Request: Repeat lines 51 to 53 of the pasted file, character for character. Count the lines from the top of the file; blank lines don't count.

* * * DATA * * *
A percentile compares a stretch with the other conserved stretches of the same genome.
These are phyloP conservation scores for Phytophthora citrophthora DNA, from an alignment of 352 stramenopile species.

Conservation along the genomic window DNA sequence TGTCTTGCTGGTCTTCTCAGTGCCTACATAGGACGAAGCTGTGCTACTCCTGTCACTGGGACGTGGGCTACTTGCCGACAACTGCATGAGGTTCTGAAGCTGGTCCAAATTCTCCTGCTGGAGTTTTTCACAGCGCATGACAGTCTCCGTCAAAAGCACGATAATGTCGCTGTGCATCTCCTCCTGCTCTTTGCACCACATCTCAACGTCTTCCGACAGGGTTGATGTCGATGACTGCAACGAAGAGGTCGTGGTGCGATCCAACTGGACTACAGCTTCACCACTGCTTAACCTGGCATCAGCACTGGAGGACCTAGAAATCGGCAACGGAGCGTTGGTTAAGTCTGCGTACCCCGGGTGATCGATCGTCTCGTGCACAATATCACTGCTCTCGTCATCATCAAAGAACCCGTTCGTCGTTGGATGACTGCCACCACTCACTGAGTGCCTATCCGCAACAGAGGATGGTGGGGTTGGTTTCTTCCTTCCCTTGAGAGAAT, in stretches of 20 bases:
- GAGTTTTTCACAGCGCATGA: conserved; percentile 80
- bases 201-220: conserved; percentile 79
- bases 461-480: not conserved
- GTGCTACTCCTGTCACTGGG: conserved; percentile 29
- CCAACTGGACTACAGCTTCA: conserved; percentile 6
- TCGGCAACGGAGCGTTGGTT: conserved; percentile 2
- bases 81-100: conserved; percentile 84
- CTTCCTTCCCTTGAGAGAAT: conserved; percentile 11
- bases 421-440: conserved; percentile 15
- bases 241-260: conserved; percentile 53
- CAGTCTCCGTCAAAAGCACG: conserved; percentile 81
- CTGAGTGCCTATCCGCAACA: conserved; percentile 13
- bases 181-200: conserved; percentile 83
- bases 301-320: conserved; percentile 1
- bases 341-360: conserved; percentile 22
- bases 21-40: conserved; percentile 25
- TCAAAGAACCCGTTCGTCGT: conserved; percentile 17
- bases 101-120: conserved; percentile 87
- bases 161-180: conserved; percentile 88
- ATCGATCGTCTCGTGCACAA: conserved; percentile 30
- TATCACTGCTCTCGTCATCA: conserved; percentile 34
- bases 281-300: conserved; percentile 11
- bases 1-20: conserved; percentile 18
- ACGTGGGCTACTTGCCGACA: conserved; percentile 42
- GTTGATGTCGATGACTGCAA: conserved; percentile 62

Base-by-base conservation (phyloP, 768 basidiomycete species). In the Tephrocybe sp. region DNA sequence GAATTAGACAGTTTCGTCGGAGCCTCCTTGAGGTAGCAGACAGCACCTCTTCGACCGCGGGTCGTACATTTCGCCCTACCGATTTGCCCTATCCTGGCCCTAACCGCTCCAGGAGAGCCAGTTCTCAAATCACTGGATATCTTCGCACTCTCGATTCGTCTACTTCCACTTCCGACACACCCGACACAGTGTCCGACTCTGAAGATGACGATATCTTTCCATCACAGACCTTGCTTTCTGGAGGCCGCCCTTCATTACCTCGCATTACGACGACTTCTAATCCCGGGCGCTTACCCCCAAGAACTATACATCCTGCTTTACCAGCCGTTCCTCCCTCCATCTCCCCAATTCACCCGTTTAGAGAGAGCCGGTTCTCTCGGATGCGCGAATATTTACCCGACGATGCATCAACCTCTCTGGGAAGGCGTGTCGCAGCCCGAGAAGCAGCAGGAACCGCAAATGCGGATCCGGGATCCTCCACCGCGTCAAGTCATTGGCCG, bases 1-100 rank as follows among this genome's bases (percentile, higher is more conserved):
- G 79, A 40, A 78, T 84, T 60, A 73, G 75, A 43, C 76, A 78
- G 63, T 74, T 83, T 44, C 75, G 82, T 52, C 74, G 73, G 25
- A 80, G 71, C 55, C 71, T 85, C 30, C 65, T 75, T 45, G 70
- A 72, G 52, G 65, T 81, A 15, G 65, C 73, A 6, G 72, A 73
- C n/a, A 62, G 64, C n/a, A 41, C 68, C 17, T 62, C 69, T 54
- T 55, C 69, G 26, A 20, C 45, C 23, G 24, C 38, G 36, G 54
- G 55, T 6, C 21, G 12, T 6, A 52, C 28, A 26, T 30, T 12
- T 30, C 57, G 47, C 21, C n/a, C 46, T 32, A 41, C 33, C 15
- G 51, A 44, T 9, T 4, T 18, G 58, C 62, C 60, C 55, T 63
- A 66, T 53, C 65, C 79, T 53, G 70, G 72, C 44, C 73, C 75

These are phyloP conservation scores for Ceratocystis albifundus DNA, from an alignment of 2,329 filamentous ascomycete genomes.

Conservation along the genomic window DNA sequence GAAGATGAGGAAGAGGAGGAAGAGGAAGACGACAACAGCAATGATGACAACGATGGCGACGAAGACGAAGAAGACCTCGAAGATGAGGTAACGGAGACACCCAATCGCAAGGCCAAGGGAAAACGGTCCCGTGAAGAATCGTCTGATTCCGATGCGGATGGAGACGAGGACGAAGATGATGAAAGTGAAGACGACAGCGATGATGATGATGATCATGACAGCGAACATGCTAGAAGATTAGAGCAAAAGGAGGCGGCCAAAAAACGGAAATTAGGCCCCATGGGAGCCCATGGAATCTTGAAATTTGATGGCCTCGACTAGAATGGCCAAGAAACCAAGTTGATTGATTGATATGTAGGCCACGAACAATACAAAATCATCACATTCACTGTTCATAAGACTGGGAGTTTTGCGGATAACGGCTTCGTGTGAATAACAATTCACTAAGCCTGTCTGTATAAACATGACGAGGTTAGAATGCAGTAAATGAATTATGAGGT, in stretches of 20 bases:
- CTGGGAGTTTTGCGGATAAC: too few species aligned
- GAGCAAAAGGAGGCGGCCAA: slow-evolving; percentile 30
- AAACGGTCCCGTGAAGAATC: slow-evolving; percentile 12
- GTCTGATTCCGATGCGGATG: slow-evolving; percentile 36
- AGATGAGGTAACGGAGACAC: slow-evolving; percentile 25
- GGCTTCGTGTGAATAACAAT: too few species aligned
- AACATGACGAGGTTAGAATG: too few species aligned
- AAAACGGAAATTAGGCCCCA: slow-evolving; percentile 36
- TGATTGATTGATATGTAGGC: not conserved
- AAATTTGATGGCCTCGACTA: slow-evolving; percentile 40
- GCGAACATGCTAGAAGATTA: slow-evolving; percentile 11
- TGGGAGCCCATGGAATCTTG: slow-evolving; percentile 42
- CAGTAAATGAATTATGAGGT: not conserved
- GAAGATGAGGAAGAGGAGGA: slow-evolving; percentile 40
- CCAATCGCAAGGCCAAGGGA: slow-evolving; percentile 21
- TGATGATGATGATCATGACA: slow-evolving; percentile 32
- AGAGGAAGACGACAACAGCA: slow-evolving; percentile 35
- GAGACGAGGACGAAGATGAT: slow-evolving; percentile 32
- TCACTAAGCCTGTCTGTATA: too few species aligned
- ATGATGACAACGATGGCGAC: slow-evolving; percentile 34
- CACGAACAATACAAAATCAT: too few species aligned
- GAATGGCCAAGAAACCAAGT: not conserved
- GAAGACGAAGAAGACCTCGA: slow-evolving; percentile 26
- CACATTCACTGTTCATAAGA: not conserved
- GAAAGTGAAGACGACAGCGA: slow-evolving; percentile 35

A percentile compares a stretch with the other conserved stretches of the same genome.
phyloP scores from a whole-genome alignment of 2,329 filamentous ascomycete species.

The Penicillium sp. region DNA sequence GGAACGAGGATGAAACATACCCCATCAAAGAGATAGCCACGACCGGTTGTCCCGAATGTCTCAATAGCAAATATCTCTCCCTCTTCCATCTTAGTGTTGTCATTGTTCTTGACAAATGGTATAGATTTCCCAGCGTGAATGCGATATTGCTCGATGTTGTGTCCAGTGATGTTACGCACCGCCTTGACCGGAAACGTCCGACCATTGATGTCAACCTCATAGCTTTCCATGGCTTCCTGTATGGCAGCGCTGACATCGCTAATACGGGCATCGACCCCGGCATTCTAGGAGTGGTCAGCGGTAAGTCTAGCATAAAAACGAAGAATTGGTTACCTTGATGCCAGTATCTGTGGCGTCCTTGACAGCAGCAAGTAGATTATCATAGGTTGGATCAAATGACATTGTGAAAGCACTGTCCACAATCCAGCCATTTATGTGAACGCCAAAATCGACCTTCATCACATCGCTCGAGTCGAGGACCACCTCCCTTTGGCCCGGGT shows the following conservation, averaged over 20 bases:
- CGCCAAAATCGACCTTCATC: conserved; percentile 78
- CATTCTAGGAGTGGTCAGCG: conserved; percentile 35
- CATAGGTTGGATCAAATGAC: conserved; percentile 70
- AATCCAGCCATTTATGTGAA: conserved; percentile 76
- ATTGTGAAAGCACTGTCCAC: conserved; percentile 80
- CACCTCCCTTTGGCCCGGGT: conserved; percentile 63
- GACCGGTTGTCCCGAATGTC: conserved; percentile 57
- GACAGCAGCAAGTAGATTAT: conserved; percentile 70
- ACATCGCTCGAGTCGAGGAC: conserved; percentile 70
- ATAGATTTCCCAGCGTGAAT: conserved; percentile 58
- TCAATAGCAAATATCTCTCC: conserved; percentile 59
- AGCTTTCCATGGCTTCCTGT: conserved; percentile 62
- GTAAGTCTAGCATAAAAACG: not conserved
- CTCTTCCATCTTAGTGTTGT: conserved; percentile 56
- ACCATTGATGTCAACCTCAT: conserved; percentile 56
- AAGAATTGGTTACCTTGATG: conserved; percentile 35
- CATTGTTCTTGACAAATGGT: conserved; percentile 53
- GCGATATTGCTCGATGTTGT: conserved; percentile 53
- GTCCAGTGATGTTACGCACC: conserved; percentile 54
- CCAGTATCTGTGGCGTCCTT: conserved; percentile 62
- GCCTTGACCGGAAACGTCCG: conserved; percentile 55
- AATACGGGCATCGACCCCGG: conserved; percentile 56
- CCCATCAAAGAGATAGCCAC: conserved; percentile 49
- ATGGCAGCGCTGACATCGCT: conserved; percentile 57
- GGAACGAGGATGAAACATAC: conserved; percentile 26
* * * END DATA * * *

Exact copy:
- AAATTTGATGGCCTCGACTA: slow-evolving; percentile 40
- GCGAACATGCTAGAAGATTA: slow-evolving; percentile 11
- TGGGAGCCCATGGAATCTTG: slow-evolving; percentile 42